Bolt from the Blue: Oracle, Not IBM, Captures Sun Micro

Just days after rumors circulated that IBM Corp. had pulled out of a multi-billion dollar deal to acquire Sun Microsystems, the maverick CEO of Oracle Corp. has stepped into the picture to take over the ailing workstation maker with an offer that, ironically, nearly matches the original proposition from IBM.

Sun, the Santa Clara, Calif., hardware and software vendor, famed for its motto "The Network Is the Computer," unexpectedly announced today that it has agreed to terms with Oracle, of Redwood City, Calif., for a purchase price of US $9.50 per share in cash, or $7.4 billion (including assumption of debt).

Sun's management had entered into talks with IBM in March, in which industry analysts had said that the Armonk, N.Y., computer giant had offered to pay close to $10.00 per share to gain control of Sun (please see For IBM, the Allure of Sun Lies in Next-Gen Software Services in this space for more). In subsequent, negotiations, though, IBM lowered its bid to $9.50 after performing due diligence on Sun's accounting, according to published reports. Further wrangling over the purchase price and internal squabbling within Sun's boardroom (between factions aligned between Chairman Scott McNealy and Chief Executive Officer Jonathan Schwartz) led to IBM lowering its offer once again to somewhere between $9.10 and $9.40. That caused the prospective deal to collapse entirely only two weeks ago (see IBM Talks Teeter as Sun Board Splits in The Wall Street Journal).

In today's announcement, Sun pointed to its flagship software properties as being key to the merger with Oracle, the world's leader in business management software. Sun's press release stated that the acquisition would give Oracle control over an operating system and a development language that have come to underlie much of the most lucrative software products Oracle sells. Sun's Solaris operating system is the leading platform for Oracle's database offerings, and Sun's Java programming language provides the foundation for powerful computing tools such as Oracle's Fusion middleware, the company's fastest growing business.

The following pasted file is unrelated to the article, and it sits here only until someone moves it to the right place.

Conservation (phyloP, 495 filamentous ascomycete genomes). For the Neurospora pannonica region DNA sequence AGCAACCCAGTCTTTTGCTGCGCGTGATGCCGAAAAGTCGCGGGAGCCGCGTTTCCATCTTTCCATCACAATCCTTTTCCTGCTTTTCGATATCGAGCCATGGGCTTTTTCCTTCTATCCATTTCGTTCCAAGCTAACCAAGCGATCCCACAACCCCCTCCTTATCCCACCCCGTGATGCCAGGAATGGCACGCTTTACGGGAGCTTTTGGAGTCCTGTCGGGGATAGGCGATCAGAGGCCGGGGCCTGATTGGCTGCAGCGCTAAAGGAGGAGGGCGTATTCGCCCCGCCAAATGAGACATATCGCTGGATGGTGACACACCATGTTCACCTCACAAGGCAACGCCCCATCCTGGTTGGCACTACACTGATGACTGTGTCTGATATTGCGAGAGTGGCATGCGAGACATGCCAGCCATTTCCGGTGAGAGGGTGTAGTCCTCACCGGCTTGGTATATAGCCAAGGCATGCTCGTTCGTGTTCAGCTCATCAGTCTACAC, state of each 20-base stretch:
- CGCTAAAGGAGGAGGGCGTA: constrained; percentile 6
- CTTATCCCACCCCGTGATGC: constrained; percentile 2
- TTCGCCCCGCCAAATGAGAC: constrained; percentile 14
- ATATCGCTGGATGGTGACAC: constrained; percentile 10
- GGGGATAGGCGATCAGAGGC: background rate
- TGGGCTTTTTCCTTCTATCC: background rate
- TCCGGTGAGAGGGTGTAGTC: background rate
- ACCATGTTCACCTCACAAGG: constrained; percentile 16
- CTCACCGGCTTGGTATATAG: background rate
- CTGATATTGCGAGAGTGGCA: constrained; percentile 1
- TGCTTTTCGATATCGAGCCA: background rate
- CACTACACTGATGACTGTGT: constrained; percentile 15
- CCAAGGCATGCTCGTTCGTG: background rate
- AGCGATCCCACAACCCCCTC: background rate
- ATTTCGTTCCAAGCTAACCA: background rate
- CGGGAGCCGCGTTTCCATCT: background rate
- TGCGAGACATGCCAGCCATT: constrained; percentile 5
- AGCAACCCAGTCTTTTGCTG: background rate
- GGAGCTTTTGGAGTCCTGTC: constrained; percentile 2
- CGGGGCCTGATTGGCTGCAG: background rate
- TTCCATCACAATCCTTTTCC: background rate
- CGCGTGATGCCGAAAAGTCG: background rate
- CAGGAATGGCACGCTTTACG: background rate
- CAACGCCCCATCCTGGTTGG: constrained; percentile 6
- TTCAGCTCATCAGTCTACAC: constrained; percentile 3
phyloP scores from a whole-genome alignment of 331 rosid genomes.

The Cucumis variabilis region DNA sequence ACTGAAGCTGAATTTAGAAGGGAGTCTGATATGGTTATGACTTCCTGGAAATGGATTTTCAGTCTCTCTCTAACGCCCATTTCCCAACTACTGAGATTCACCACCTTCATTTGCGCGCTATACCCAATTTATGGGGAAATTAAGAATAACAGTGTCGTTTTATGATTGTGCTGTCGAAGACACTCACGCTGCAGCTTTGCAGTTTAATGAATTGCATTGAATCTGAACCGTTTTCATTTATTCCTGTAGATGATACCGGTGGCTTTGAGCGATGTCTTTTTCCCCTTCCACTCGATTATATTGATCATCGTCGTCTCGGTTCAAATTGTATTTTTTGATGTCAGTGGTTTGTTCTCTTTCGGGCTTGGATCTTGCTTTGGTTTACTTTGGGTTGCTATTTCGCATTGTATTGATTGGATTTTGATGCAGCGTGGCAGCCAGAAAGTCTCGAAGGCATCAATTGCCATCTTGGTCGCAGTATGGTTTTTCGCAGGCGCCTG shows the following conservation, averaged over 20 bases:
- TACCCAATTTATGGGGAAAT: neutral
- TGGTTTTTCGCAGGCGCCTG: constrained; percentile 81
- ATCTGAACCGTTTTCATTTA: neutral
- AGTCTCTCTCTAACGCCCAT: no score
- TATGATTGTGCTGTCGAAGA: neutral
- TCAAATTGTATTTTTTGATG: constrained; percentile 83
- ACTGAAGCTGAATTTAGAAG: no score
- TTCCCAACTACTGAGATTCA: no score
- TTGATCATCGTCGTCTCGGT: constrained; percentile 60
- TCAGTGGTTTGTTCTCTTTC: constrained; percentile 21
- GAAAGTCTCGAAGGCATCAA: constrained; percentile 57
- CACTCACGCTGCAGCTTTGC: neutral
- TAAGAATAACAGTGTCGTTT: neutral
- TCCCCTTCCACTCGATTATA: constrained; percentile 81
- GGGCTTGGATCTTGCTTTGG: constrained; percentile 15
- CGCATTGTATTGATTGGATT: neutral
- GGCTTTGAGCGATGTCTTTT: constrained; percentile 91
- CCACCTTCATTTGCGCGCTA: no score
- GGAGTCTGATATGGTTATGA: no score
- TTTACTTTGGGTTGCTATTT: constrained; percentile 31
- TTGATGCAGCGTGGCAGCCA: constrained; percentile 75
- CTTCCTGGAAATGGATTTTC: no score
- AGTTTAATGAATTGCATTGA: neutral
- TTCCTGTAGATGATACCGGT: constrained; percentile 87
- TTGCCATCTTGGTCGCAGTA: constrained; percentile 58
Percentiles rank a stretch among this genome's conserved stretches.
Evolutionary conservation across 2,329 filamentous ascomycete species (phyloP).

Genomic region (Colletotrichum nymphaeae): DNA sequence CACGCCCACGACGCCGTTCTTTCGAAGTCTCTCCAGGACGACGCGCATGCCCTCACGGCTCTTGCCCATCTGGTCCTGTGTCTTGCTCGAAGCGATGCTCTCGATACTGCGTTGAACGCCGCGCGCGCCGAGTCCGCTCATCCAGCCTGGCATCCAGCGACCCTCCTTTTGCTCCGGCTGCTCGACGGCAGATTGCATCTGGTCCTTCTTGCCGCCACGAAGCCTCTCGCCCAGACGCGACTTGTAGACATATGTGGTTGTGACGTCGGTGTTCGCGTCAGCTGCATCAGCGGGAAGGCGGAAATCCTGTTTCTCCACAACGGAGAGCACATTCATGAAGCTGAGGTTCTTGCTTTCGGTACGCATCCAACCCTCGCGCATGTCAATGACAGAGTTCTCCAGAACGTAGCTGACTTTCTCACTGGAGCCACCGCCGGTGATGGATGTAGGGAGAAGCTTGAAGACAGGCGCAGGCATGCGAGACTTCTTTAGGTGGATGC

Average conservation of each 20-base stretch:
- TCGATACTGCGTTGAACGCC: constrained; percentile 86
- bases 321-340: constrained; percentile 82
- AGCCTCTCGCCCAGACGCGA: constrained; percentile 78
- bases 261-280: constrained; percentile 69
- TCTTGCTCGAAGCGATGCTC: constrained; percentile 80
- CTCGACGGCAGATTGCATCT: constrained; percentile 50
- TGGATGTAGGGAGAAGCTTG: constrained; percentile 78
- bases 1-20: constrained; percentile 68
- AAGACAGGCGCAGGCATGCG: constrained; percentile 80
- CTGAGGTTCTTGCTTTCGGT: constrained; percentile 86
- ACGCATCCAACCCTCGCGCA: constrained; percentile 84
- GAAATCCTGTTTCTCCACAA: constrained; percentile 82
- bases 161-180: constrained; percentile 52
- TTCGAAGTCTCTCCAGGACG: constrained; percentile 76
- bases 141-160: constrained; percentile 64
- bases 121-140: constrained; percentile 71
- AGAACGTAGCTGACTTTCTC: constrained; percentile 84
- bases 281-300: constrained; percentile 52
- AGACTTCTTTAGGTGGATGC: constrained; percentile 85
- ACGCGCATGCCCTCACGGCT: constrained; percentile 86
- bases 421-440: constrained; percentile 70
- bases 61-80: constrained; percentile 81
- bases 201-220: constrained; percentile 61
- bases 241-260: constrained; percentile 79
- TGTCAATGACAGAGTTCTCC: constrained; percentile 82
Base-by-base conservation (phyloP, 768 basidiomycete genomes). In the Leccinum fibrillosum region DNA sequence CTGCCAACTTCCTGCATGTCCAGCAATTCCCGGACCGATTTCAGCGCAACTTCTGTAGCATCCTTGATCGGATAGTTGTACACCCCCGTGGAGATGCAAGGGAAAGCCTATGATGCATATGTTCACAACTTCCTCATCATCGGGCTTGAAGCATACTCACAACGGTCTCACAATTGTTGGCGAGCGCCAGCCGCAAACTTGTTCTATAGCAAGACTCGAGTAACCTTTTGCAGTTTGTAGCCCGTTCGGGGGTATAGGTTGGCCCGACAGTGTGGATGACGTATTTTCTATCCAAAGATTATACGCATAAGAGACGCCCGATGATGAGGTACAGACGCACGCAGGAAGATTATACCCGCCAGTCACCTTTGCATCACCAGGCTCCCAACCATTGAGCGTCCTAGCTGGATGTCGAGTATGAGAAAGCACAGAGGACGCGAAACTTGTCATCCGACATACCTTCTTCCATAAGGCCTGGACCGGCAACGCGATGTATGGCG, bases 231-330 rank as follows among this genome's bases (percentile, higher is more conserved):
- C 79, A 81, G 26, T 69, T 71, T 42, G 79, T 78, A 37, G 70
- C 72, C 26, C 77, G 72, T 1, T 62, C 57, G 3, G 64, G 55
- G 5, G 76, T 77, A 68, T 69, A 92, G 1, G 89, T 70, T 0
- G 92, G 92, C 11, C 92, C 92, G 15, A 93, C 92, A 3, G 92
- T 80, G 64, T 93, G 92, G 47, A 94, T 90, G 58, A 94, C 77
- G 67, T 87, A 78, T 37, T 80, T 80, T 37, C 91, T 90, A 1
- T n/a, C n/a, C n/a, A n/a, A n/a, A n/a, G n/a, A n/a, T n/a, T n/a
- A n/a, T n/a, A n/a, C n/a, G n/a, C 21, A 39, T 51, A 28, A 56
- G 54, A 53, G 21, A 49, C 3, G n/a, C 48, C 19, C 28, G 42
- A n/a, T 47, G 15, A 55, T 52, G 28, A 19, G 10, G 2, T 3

"The acquisition of Sun transforms the IT industry, combining best-in-class enterprise software and mission-critical computing systems," Oracle CEO Larry Ellison said today. "Oracle will be the only company that can engineer an integrated system -- applications to disk -- where all the pieces fit and work together so customers do not have to do it themselves. Our customers benefit as their systems integration costs go down while system performance, reliability, and security go up."

"Oracle and Sun have been industry pioneers and close partners for more than 20 years," said Sun Chairman Scott McNealy. "This combination is a natural evolution of our relationship and will be an industry-defining event."

Today's announcement came as a surprise to the business world (see Oracle Agrees to Acquire Sun Microsystems in The Wall Street Journal). With two leaders in the software sector as mercurial and tough-minded as Ellison and McNealy, though, the pairing of Oracle and Sun may have coalesced quickly over the weekend, as the latter may have finally realized that the company he co-founded 27 years ago had met its match. Today's statement from Sun noted that the deal had been unanimously approved by the firm's board of directors, settling an internal dispute over Sun's continued independence, in which McNealy had argued for maintaining stewardship of the company through the precipitous downturn in the global economy.

Look for further analysis of today's blockbuster deal in the software field (such as this column by Senior Editor Tekla Perry) in IEEE Spectrum in the days ahead.


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